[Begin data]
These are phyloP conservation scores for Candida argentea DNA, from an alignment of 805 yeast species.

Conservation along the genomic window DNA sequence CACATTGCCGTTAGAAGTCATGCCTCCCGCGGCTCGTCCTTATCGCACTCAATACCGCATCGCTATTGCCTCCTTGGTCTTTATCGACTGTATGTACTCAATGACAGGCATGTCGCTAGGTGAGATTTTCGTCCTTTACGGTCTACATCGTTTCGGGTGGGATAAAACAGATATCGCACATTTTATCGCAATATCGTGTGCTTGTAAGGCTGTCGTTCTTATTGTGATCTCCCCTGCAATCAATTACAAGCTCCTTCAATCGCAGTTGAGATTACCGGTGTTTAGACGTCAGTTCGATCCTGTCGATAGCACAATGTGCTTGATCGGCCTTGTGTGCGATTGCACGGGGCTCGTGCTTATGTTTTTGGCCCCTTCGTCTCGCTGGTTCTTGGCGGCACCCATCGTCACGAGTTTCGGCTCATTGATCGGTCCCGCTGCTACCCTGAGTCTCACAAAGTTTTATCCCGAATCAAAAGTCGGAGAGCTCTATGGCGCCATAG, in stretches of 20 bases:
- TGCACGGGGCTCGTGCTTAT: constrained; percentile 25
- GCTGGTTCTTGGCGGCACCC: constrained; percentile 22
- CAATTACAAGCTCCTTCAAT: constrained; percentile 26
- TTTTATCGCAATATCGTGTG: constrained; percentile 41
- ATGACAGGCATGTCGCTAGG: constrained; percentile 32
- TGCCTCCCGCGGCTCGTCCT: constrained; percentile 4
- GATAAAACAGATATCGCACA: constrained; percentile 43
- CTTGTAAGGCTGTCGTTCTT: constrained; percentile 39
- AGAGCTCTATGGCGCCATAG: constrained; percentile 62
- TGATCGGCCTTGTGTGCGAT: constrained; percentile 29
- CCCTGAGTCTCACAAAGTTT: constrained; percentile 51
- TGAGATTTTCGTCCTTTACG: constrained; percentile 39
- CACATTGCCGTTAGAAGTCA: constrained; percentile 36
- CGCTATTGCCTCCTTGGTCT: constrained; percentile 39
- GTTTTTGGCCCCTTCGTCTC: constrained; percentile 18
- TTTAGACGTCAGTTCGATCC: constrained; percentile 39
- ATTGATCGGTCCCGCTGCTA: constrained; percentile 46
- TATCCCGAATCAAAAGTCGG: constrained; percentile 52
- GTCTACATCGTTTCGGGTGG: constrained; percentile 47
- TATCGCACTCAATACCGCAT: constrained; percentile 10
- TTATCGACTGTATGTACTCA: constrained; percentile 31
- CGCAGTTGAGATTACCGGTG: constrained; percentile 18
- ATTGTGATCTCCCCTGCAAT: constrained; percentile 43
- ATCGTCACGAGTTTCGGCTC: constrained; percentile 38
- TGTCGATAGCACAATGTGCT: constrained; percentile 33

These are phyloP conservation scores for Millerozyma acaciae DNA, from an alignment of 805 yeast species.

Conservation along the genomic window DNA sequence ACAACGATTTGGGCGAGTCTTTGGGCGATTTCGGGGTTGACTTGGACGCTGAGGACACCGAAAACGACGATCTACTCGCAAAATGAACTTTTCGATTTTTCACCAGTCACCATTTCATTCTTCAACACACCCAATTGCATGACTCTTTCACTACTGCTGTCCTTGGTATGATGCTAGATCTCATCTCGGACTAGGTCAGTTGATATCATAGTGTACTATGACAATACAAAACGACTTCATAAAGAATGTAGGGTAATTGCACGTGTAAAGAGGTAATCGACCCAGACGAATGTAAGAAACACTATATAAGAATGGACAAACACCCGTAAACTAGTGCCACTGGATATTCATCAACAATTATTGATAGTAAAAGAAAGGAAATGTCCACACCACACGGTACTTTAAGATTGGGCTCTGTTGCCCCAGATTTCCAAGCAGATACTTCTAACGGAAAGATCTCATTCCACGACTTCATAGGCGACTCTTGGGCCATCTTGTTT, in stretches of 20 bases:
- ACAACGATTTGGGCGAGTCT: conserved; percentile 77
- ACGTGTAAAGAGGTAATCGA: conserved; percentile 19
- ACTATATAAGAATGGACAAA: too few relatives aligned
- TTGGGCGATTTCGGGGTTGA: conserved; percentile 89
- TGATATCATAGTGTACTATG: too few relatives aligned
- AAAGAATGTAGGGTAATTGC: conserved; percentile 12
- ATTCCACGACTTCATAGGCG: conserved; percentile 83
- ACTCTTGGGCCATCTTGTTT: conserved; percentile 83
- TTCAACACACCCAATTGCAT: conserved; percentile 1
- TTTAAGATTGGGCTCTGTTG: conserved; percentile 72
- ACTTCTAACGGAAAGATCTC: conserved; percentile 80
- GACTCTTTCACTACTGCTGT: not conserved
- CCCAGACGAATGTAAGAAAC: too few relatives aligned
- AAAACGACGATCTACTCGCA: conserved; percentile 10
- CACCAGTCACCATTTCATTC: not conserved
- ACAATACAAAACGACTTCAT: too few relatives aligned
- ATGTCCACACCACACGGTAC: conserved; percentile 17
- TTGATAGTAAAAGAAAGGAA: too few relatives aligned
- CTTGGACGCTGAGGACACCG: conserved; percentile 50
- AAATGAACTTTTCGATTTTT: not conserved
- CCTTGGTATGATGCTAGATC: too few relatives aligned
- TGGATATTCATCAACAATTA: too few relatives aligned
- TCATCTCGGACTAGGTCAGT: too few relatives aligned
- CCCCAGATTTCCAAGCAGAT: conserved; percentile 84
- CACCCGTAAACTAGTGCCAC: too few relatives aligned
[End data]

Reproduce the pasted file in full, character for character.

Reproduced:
These are phyloP conservation scores for Candida argentea DNA, from an alignment of 805 yeast species.

Conservation along the genomic window DNA sequence CACATTGCCGTTAGAAGTCATGCCTCCCGCGGCTCGTCCTTATCGCACTCAATACCGCATCGCTATTGCCTCCTTGGTCTTTATCGACTGTATGTACTCAATGACAGGCATGTCGCTAGGTGAGATTTTCGTCCTTTACGGTCTACATCGTTTCGGGTGGGATAAAACAGATATCGCACATTTTATCGCAATATCGTGTGCTTGTAAGGCTGTCGTTCTTATTGTGATCTCCCCTGCAATCAATTACAAGCTCCTTCAATCGCAGTTGAGATTACCGGTGTTTAGACGTCAGTTCGATCCTGTCGATAGCACAATGTGCTTGATCGGCCTTGTGTGCGATTGCACGGGGCTCGTGCTTATGTTTTTGGCCCCTTCGTCTCGCTGGTTCTTGGCGGCACCCATCGTCACGAGTTTCGGCTCATTGATCGGTCCCGCTGCTACCCTGAGTCTCACAAAGTTTTATCCCGAATCAAAAGTCGGAGAGCTCTATGGCGCCATAG, in stretches of 20 bases:
- TGCACGGGGCTCGTGCTTAT: constrained; percentile 25
- GCTGGTTCTTGGCGGCACCC: constrained; percentile 22
- CAATTACAAGCTCCTTCAAT: constrained; percentile 26
- TTTTATCGCAATATCGTGTG: constrained; percentile 41
- ATGACAGGCATGTCGCTAGG: constrained; percentile 32
- TGCCTCCCGCGGCTCGTCCT: constrained; percentile 4
- GATAAAACAGATATCGCACA: constrained; percentile 43
- CTTGTAAGGCTGTCGTTCTT: constrained; percentile 39
- AGAGCTCTATGGCGCCATAG: constrained; percentile 62
- TGATCGGCCTTGTGTGCGAT: constrained; percentile 29
- CCCTGAGTCTCACAAAGTTT: constrained; percentile 51
- TGAGATTTTCGTCCTTTACG: constrained; percentile 39
- CACATTGCCGTTAGAAGTCA: constrained; percentile 36
- CGCTATTGCCTCCTTGGTCT: constrained; percentile 39
- GTTTTTGGCCCCTTCGTCTC: constrained; percentile 18
- TTTAGACGTCAGTTCGATCC: constrained; percentile 39
- ATTGATCGGTCCCGCTGCTA: constrained; percentile 46
- TATCCCGAATCAAAAGTCGG: constrained; percentile 52
- GTCTACATCGTTTCGGGTGG: constrained; percentile 47
- TATCGCACTCAATACCGCAT: constrained; percentile 10
- TTATCGACTGTATGTACTCA: constrained; percentile 31
- CGCAGTTGAGATTACCGGTG: constrained; percentile 18
- ATTGTGATCTCCCCTGCAAT: constrained; percentile 43
- ATCGTCACGAGTTTCGGCTC: constrained; percentile 38
- TGTCGATAGCACAATGTGCT: constrained; percentile 33

These are phyloP conservation scores for Millerozyma acaciae DNA, from an alignment of 805 yeast species.

Conservation along the genomic window DNA sequence ACAACGATTTGGGCGAGTCTTTGGGCGATTTCGGGGTTGACTTGGACGCTGAGGACACCGAAAACGACGATCTACTCGCAAAATGAACTTTTCGATTTTTCACCAGTCACCATTTCATTCTTCAACACACCCAATTGCATGACTCTTTCACTACTGCTGTCCTTGGTATGATGCTAGATCTCATCTCGGACTAGGTCAGTTGATATCATAGTGTACTATGACAATACAAAACGACTTCATAAAGAATGTAGGGTAATTGCACGTGTAAAGAGGTAATCGACCCAGACGAATGTAAGAAACACTATATAAGAATGGACAAACACCCGTAAACTAGTGCCACTGGATATTCATCAACAATTATTGATAGTAAAAGAAAGGAAATGTCCACACCACACGGTACTTTAAGATTGGGCTCTGTTGCCCCAGATTTCCAAGCAGATACTTCTAACGGAAAGATCTCATTCCACGACTTCATAGGCGACTCTTGGGCCATCTTGTTT, in stretches of 20 bases:
- ACAACGATTTGGGCGAGTCT: conserved; percentile 77
- ACGTGTAAAGAGGTAATCGA: conserved; percentile 19
- ACTATATAAGAATGGACAAA: too few relatives aligned
- TTGGGCGATTTCGGGGTTGA: conserved; percentile 89
- TGATATCATAGTGTACTATG: too few relatives aligned
- AAAGAATGTAGGGTAATTGC: conserved; percentile 12
- ATTCCACGACTTCATAGGCG: conserved; percentile 83
- ACTCTTGGGCCATCTTGTTT: conserved; percentile 83
- TTCAACACACCCAATTGCAT: conserved; percentile 1
- TTTAAGATTGGGCTCTGTTG: conserved; percentile 72
- ACTTCTAACGGAAAGATCTC: conserved; percentile 80
- GACTCTTTCACTACTGCTGT: not conserved
- CCCAGACGAATGTAAGAAAC: too few relatives aligned
- AAAACGACGATCTACTCGCA: conserved; percentile 10
- CACCAGTCACCATTTCATTC: not conserved
- ACAATACAAAACGACTTCAT: too few relatives aligned
- ATGTCCACACCACACGGTAC: conserved; percentile 17
- TTGATAGTAAAAGAAAGGAA: too few relatives aligned
- CTTGGACGCTGAGGACACCG: conserved; percentile 50
- AAATGAACTTTTCGATTTTT: not conserved
- CCTTGGTATGATGCTAGATC: too few relatives aligned
- TGGATATTCATCAACAATTA: too few relatives aligned
- TCATCTCGGACTAGGTCAGT: too few relatives aligned
- CCCCAGATTTCCAAGCAGAT: conserved; percentile 84
- CACCCGTAAACTAGTGCCAC: too few relatives aligned